Op-Ed: Listen up, college students. You don’t ‘get’ a grade. You have to earn it.
A recent post from the Chronicle of Higher Education (“How to Make Sure You Are Getting the Most Out of Your College Experience”) describes a survey of students who graduate with an associate’s degree.
When asked about their experience, the overwhelming majority (62 percent) reported that they had no trouble completing the entire curriculum. Another 31 percent reported an average of six hours per week reading but not doing any college-level work in that time.
A third (33 percent) said they had a problem completing their courses. A quarter (25 percent) said they were unable to make it through a week of classes. The remaining 3 percent said they needed a lot of help.
Of those who reported difficulties, the degree the students attained was often a factor. In most cases (72 percent), the student was unable to finish the full degree.
Another survey, published in the Chronicle of Higher Education earlier in 2017, examined grade point averages at various degrees. The survey was limited to freshmen and sophomore-level students.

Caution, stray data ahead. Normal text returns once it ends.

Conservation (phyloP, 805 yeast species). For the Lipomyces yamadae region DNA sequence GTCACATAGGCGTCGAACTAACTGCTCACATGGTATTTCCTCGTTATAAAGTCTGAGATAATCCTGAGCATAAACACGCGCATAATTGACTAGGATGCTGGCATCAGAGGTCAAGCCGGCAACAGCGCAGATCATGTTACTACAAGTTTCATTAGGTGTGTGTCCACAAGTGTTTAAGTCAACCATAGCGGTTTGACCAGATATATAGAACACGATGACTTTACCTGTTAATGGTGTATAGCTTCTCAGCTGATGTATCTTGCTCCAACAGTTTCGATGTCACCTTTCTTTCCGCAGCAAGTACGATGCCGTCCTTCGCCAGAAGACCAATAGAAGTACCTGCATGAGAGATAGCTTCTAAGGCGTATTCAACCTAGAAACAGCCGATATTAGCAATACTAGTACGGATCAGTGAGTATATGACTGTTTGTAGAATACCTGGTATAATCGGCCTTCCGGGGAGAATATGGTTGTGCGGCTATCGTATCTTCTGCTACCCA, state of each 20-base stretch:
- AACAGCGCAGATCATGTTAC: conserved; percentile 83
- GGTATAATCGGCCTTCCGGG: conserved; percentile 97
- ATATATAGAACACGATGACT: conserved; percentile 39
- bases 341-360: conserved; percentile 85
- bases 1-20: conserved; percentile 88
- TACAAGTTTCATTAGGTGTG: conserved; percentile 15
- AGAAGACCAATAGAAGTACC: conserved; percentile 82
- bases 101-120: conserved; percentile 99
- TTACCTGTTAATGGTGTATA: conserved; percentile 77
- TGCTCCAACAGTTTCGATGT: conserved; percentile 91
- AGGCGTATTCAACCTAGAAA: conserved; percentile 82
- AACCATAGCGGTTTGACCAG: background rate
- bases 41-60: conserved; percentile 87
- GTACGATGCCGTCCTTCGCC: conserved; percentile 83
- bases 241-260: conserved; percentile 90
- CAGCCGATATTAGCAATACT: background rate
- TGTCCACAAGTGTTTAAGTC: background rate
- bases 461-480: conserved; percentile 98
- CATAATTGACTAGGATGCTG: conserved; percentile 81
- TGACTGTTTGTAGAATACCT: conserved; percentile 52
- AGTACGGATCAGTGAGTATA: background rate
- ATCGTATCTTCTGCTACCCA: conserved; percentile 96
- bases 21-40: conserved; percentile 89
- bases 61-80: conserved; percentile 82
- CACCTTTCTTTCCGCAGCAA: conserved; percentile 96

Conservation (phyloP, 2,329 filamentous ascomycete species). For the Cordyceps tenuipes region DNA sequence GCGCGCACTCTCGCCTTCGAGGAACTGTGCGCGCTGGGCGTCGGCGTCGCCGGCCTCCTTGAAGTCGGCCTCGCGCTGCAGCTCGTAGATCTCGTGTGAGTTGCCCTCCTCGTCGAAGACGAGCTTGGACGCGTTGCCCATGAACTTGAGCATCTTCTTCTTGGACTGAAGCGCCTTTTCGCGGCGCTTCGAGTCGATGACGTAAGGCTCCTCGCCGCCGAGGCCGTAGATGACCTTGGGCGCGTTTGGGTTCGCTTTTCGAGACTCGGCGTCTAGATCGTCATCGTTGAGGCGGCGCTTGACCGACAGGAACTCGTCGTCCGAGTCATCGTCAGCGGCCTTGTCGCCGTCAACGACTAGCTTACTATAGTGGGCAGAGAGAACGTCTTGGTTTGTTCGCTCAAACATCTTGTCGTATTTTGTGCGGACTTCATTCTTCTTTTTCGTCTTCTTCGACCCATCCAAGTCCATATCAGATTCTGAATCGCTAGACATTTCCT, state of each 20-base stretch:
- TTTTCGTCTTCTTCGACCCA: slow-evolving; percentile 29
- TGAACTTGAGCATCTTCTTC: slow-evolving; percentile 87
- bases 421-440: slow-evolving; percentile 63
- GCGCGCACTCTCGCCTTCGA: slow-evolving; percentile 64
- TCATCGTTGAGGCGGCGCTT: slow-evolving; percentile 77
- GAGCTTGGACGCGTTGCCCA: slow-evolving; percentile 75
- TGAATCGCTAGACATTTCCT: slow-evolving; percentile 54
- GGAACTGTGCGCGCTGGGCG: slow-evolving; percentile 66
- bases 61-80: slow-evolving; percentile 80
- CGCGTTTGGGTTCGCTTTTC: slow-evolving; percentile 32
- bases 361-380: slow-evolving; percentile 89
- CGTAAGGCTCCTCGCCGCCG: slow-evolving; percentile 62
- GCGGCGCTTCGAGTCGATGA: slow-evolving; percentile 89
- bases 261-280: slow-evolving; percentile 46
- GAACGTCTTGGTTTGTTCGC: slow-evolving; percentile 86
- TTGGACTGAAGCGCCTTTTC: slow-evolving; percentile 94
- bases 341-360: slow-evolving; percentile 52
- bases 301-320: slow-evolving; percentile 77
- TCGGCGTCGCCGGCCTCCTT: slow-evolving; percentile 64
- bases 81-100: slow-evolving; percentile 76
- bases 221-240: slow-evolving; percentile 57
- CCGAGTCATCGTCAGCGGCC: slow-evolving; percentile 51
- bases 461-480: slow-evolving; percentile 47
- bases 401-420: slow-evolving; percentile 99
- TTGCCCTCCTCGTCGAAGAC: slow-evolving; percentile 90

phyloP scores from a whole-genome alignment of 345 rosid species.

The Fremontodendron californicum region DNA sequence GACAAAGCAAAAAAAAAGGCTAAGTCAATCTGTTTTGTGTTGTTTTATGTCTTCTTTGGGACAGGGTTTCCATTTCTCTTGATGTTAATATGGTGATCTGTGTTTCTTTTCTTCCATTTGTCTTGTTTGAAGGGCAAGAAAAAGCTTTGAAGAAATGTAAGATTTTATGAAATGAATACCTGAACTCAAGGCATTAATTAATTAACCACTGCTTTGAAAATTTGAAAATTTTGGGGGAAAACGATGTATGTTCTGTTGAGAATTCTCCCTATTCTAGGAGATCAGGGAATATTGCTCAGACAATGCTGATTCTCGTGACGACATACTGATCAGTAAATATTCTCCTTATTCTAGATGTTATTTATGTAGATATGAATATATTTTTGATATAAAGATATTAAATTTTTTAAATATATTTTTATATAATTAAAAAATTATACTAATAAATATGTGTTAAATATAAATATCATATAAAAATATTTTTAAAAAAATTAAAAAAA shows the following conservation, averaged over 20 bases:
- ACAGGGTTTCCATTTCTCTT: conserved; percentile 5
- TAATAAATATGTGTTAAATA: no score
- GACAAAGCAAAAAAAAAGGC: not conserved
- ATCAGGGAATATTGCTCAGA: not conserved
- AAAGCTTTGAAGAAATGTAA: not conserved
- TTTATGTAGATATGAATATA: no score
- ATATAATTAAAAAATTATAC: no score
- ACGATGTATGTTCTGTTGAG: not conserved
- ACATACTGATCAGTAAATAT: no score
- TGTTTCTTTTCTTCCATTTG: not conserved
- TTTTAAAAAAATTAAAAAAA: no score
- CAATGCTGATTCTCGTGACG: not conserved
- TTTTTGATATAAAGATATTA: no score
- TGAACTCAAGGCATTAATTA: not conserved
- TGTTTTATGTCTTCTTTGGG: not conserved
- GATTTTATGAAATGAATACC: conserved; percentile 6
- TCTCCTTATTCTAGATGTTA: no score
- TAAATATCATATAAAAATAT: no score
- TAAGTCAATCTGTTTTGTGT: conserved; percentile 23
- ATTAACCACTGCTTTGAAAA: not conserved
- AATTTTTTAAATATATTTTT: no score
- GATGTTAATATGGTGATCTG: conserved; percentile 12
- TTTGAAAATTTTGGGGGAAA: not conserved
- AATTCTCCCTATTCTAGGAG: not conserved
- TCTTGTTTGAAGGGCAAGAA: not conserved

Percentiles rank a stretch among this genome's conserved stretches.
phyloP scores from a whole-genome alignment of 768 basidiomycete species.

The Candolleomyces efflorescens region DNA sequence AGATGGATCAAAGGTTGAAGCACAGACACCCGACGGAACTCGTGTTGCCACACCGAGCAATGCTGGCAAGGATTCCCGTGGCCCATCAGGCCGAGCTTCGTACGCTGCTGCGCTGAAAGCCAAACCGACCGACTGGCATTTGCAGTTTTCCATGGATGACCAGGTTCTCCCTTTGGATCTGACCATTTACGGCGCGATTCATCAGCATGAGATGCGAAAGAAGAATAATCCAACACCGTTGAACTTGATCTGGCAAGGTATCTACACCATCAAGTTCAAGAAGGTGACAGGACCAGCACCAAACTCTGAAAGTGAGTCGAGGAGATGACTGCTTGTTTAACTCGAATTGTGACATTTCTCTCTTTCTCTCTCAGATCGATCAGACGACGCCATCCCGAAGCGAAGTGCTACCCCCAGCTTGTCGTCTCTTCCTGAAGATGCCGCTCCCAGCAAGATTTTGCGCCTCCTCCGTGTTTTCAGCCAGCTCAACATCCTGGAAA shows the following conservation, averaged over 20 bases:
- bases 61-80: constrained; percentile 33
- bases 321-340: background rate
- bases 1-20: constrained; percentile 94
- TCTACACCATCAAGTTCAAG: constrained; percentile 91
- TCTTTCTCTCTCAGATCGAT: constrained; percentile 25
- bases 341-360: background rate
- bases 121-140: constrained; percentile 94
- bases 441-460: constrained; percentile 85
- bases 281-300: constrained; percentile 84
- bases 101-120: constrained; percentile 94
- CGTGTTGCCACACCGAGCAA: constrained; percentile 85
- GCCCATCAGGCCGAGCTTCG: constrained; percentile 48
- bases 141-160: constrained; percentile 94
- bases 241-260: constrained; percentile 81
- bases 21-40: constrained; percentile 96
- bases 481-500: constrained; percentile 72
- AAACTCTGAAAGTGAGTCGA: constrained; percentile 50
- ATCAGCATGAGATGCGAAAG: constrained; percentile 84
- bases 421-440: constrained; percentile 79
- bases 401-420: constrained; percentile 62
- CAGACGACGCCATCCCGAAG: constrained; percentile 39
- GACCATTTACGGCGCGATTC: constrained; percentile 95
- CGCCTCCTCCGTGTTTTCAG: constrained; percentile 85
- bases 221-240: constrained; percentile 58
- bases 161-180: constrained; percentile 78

The average GPA at a bachelor’s degree was 3.94. At an associate’s degree, the average GPA was 3.82. At a master’s degree, it was 3.85.
At all degrees, the mean GPA improved over the course of the four-year undergraduate program by a modest 1.17.
Of course, the only grade students receive in college is their final cumulative grade, which they earn each semester. The grades in class are only a measure of their progress and they do not reflect their learning over time. A student still has plenty of opportunities to learn, to make mistakes, to make connections that will help him or her be successful later in life. And college is meant to be an adventure.
A student who is struggling to complete a college course—especially one that is meant to be challenging—should take as many courses as possible. There is no shame in a student having to take a class he or she cannot complete.
A student should not be judged by a single class or grade. Rather, a student should focus on the entire course.